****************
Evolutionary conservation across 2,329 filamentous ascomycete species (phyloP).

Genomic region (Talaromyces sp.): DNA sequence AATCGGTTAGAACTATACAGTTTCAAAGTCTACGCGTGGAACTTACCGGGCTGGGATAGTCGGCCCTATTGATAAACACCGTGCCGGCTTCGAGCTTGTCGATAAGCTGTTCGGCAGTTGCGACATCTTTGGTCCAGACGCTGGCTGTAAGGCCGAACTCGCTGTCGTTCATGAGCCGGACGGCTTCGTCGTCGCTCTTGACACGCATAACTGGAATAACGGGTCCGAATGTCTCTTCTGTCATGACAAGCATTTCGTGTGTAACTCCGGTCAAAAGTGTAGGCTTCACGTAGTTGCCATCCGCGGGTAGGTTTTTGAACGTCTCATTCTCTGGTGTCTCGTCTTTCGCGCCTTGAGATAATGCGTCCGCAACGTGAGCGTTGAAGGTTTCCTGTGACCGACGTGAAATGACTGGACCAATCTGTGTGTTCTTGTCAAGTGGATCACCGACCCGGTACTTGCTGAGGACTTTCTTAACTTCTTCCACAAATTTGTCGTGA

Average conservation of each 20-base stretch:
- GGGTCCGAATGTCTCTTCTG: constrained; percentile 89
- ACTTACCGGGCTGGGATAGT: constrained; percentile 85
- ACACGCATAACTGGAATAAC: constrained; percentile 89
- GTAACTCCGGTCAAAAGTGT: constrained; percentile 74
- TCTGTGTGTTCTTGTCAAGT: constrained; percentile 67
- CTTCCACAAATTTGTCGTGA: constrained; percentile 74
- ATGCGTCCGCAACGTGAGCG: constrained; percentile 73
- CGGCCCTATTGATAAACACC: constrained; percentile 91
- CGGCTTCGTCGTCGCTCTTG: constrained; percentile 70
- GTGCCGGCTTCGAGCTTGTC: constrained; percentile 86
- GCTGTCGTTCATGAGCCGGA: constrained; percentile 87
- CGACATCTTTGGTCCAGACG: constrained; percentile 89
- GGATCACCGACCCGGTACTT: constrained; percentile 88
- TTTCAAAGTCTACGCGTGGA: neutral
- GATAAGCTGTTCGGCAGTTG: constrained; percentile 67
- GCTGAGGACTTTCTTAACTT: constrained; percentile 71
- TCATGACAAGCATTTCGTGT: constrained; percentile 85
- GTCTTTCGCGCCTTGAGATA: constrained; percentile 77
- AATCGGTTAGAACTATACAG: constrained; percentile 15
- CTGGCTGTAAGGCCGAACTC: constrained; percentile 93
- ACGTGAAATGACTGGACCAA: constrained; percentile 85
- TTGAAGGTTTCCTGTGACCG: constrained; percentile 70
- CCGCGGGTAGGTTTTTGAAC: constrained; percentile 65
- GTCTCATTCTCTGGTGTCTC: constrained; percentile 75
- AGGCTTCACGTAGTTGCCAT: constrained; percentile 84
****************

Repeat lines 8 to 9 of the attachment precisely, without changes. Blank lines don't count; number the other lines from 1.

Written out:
- TCTGTGTGTTCTTGTCAAGT: constrained; percentile 67
- CTTCCACAAATTTGTCGTGA: constrained; percentile 74